Wednesday, March 15, 2006

The birth of an activist

All of this adoption dialog is wearing me out.

When I wrote the first story, I was only wanting to tell a neat story. I thought it was dramatic and heartwarming and inspiring, the whole search story, the first phone call, all of that.

I have discovered, entirely by accident, that there is an anti-adoption movement. I did not really register that whole concept for a few hours, that there is actually a group of people that want adoption to stop.

Think about that. I guarantee that if your family has not been touched directly by adoption, you know someone whose has. There are millions of families that would not exist. There are countless children who would have had single parent families and a one way ticket to poverty but for adoption. More personally, the circumstances in my own adoption all but guarantee that I would not exist if adoption were not a choice.

They speak of corruption in the adoption process, mothers being lied to and told to never attempt to contact their child. I have read a lot about the birthmothers being told it is illegal to attempt contact their ex-kids. I doubt that it has ever been illegal to do so, and this threat probably shouldn't have been made. I am sure some were lied to and mistreated, and that is absolutely unfair. But I can also understand adoption lawyers and adopted parents wanting to open up a moat between birthmothers and adoptive families, too.

There are stories about adoption that reek of corruption, but not in the way the anti-adoption people will tell you. All of the unfavorable stories I have heard about adoption revolve around mothers who for whatever reason change their minds at the last minute. It is undeniable that some substantial fraction of these women never had intention of giving up a child, they are simply cashing in on a system that is trying to do the right thing, and is biased towards the birthmother. That is a nightmare for a prospective adoptive parent; the parents are warned about how uncertain the process is when they sign up to adopt. There are countless cases of prospective parents being scammed by professional mothers. Couples search for months or even years to find a candidate. The adoption is set up, and usually the birthmother's medical expenses are paid, the birthmother is given living expenses, and a lot of times a lot more than that. Then at the last minute, she disappears, or just changes her mind. Nothing is usually said about the thousands of dollars the couple has paid, but it is gone. The contracts or agreements have little value in court in a legal system that is hopelessly slanted towards birthmothers. The mother is never looked at as being a criminal. There is a case right now of a family named Gurney in Amarillo, Texas that adopted a child, named Sierra. The mother changed her mind five months after the adoption was done. This is absolute nonsense. This case is in it's fifth year. The parents were given a child and the birthmother changed her mind and screwed up five lives.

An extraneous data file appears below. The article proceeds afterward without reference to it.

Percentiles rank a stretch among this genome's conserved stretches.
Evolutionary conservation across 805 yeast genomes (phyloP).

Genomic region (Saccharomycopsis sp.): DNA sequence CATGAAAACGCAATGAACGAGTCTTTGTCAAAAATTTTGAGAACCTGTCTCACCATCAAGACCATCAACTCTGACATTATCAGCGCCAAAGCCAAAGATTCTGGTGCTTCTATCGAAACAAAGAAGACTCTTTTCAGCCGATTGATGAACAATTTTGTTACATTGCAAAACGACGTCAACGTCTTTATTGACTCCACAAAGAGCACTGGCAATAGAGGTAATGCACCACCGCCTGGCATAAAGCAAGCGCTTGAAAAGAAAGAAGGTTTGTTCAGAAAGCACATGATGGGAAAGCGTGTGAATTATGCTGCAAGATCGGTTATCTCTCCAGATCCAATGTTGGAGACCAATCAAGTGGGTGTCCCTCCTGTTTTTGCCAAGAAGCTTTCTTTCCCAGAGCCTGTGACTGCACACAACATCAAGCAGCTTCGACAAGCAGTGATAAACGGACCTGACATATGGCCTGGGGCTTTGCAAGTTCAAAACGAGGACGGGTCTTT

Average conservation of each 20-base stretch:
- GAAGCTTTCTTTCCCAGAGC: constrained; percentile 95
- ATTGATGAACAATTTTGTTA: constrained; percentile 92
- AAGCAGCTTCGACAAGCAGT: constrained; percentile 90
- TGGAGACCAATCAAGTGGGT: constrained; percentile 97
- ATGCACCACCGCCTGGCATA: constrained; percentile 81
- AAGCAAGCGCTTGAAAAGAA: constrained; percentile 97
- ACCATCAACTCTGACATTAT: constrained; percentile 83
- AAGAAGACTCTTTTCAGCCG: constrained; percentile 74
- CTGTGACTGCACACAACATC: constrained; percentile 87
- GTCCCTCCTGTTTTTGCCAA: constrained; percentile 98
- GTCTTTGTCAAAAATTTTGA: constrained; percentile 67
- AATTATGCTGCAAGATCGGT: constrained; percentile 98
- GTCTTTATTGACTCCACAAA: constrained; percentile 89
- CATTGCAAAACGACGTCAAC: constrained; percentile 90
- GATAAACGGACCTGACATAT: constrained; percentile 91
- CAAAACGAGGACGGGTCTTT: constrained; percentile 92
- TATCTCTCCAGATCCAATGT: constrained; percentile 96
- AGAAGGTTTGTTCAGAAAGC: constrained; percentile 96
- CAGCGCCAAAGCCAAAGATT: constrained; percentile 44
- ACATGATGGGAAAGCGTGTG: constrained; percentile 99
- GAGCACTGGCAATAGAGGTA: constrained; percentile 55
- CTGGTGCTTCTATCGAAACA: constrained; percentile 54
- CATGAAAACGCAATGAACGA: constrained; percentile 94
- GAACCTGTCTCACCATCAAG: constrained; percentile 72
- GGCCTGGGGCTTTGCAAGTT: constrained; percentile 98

Two families I know are seriously damaged by unwanted contact. One was an adoptee that I grew up with who used unscrupulous means to find his birthmother. He found out that he was the child of an affair; his search and discovery of his now 55 year old mother destroyed her marriage and his career. The other is a family who adopted a child, and had the birthfather, a repetitive 12 stepper, find the adoptive family five years later. The man follows the family around, and threatens legal action. The family is now well armed and moving to a different state to get away from this ticking time bomb. How many other stories are there?

Some of the people I have been reading about just want there to be no sealed adoptions, and want all the records opened. They speak of every American having equal rights to their identity. With all due respect, I suspect the people calling for open records and rights of identity are mostly people who chose adoption and are now regretting it, and want to change the rules in the middle of the game. It is difficult for me to find sympathy for them; I find it hard to believe that at least most of these women didn't know the terms; but some swear they didn't. They are undoubtedly suffering; I cannot imagine how much it must hurt. It was, after all, their child. At the same time, they signed the papers, and contracts are binding. It is a similar thing to me to know the penalty for a crime, commit the crime, and then complain about the punishment.

So what I have decided to do is become an activist. I will watch for these stories and legislative proposals and court cases. I have a good amount of familiarity with state and local political processes. I know a couple of judges and a couple of lawyers. I worked on the campaign of my US Congressman, and maybe he will remember and listen to some of my input on this issue. I will make it my mission to strengthen adoption through whatever means I can. I have never felt as driven to a cause, and to preserving a system that works.

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